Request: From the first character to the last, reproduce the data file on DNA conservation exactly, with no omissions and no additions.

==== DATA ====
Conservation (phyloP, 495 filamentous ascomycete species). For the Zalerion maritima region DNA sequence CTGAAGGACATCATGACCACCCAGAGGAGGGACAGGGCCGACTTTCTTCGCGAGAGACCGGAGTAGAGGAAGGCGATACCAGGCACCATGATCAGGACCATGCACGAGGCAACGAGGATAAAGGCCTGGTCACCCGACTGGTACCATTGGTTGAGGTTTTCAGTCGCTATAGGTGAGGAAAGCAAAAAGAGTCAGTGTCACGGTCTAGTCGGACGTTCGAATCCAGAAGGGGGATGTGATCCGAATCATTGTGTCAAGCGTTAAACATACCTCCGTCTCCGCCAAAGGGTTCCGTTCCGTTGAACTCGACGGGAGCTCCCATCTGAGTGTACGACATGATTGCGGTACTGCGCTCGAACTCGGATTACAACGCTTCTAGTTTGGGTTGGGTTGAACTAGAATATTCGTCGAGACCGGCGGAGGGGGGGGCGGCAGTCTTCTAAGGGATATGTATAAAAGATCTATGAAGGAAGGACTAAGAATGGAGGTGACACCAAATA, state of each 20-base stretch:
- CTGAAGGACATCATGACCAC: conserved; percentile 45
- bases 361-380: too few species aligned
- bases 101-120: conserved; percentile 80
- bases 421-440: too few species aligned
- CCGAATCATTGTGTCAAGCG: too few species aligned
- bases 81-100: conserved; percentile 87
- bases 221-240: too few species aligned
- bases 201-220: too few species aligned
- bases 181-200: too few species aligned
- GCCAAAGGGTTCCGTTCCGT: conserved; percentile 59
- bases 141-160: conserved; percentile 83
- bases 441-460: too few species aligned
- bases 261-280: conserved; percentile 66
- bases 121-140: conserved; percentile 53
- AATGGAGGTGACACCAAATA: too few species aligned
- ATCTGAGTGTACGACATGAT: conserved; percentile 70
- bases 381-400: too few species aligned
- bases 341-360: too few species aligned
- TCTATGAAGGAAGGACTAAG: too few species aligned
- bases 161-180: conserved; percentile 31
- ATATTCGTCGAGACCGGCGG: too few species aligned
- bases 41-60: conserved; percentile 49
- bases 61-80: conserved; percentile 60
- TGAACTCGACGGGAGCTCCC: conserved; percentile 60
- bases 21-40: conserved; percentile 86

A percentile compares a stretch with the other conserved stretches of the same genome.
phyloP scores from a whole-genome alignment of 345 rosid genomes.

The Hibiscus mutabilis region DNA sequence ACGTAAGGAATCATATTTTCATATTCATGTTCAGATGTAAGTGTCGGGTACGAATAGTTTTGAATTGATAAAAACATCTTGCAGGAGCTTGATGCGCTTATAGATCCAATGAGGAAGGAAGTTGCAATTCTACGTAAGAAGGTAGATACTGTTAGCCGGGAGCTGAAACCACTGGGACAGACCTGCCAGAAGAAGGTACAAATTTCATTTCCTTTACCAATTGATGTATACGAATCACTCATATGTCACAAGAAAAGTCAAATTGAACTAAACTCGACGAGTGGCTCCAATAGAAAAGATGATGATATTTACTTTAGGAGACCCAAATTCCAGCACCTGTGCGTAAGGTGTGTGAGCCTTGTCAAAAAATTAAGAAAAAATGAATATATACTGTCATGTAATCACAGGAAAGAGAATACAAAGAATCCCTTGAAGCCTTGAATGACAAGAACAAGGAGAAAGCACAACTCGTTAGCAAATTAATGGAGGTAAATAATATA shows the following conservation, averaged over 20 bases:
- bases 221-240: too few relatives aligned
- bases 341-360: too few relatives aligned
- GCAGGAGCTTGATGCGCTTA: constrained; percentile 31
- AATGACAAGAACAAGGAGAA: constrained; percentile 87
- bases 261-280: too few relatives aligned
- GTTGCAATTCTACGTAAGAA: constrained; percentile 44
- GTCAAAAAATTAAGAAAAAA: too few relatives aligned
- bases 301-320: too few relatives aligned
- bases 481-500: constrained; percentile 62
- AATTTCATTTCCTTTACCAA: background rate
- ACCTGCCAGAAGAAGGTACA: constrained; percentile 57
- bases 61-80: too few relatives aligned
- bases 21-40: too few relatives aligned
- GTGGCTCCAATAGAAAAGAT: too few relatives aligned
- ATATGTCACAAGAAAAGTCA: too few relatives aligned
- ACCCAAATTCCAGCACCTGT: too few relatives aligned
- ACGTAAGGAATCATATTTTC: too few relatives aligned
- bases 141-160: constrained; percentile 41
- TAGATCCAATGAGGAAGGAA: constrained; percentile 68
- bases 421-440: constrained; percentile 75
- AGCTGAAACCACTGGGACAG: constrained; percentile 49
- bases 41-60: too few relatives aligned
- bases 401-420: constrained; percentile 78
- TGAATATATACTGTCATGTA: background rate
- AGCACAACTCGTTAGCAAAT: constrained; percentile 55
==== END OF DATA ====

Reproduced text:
Conservation (phyloP, 495 filamentous ascomycete species). For the Zalerion maritima region DNA sequence CTGAAGGACATCATGACCACCCAGAGGAGGGACAGGGCCGACTTTCTTCGCGAGAGACCGGAGTAGAGGAAGGCGATACCAGGCACCATGATCAGGACCATGCACGAGGCAACGAGGATAAAGGCCTGGTCACCCGACTGGTACCATTGGTTGAGGTTTTCAGTCGCTATAGGTGAGGAAAGCAAAAAGAGTCAGTGTCACGGTCTAGTCGGACGTTCGAATCCAGAAGGGGGATGTGATCCGAATCATTGTGTCAAGCGTTAAACATACCTCCGTCTCCGCCAAAGGGTTCCGTTCCGTTGAACTCGACGGGAGCTCCCATCTGAGTGTACGACATGATTGCGGTACTGCGCTCGAACTCGGATTACAACGCTTCTAGTTTGGGTTGGGTTGAACTAGAATATTCGTCGAGACCGGCGGAGGGGGGGGCGGCAGTCTTCTAAGGGATATGTATAAAAGATCTATGAAGGAAGGACTAAGAATGGAGGTGACACCAAATA, state of each 20-base stretch:
- CTGAAGGACATCATGACCAC: conserved; percentile 45
- bases 361-380: too few species aligned
- bases 101-120: conserved; percentile 80
- bases 421-440: too few species aligned
- CCGAATCATTGTGTCAAGCG: too few species aligned
- bases 81-100: conserved; percentile 87
- bases 221-240: too few species aligned
- bases 201-220: too few species aligned
- bases 181-200: too few species aligned
- GCCAAAGGGTTCCGTTCCGT: conserved; percentile 59
- bases 141-160: conserved; percentile 83
- bases 441-460: too few species aligned
- bases 261-280: conserved; percentile 66
- bases 121-140: conserved; percentile 53
- AATGGAGGTGACACCAAATA: too few species aligned
- ATCTGAGTGTACGACATGAT: conserved; percentile 70
- bases 381-400: too few species aligned
- bases 341-360: too few species aligned
- TCTATGAAGGAAGGACTAAG: too few species aligned
- bases 161-180: conserved; percentile 31
- ATATTCGTCGAGACCGGCGG: too few species aligned
- bases 41-60: conserved; percentile 49
- bases 61-80: conserved; percentile 60
- TGAACTCGACGGGAGCTCCC: conserved; percentile 60
- bases 21-40: conserved; percentile 86

A percentile compares a stretch with the other conserved stretches of the same genome.
phyloP scores from a whole-genome alignment of 345 rosid genomes.

The Hibiscus mutabilis region DNA sequence ACGTAAGGAATCATATTTTCATATTCATGTTCAGATGTAAGTGTCGGGTACGAATAGTTTTGAATTGATAAAAACATCTTGCAGGAGCTTGATGCGCTTATAGATCCAATGAGGAAGGAAGTTGCAATTCTACGTAAGAAGGTAGATACTGTTAGCCGGGAGCTGAAACCACTGGGACAGACCTGCCAGAAGAAGGTACAAATTTCATTTCCTTTACCAATTGATGTATACGAATCACTCATATGTCACAAGAAAAGTCAAATTGAACTAAACTCGACGAGTGGCTCCAATAGAAAAGATGATGATATTTACTTTAGGAGACCCAAATTCCAGCACCTGTGCGTAAGGTGTGTGAGCCTTGTCAAAAAATTAAGAAAAAATGAATATATACTGTCATGTAATCACAGGAAAGAGAATACAAAGAATCCCTTGAAGCCTTGAATGACAAGAACAAGGAGAAAGCACAACTCGTTAGCAAATTAATGGAGGTAAATAATATA shows the following conservation, averaged over 20 bases:
- bases 221-240: too few relatives aligned
- bases 341-360: too few relatives aligned
- GCAGGAGCTTGATGCGCTTA: constrained; percentile 31
- AATGACAAGAACAAGGAGAA: constrained; percentile 87
- bases 261-280: too few relatives aligned
- GTTGCAATTCTACGTAAGAA: constrained; percentile 44
- GTCAAAAAATTAAGAAAAAA: too few relatives aligned
- bases 301-320: too few relatives aligned
- bases 481-500: constrained; percentile 62
- AATTTCATTTCCTTTACCAA: background rate
- ACCTGCCAGAAGAAGGTACA: constrained; percentile 57
- bases 61-80: too few relatives aligned
- bases 21-40: too few relatives aligned
- GTGGCTCCAATAGAAAAGAT: too few relatives aligned
- ATATGTCACAAGAAAAGTCA: too few relatives aligned
- ACCCAAATTCCAGCACCTGT: too few relatives aligned
- ACGTAAGGAATCATATTTTC: too few relatives aligned
- bases 141-160: constrained; percentile 41
- TAGATCCAATGAGGAAGGAA: constrained; percentile 68
- bases 421-440: constrained; percentile 75
- AGCTGAAACCACTGGGACAG: constrained; percentile 49
- bases 41-60: too few relatives aligned
- bases 401-420: constrained; percentile 78
- TGAATATATACTGTCATGTA: background rate
- AGCACAACTCGTTAGCAAAT: constrained; percentile 55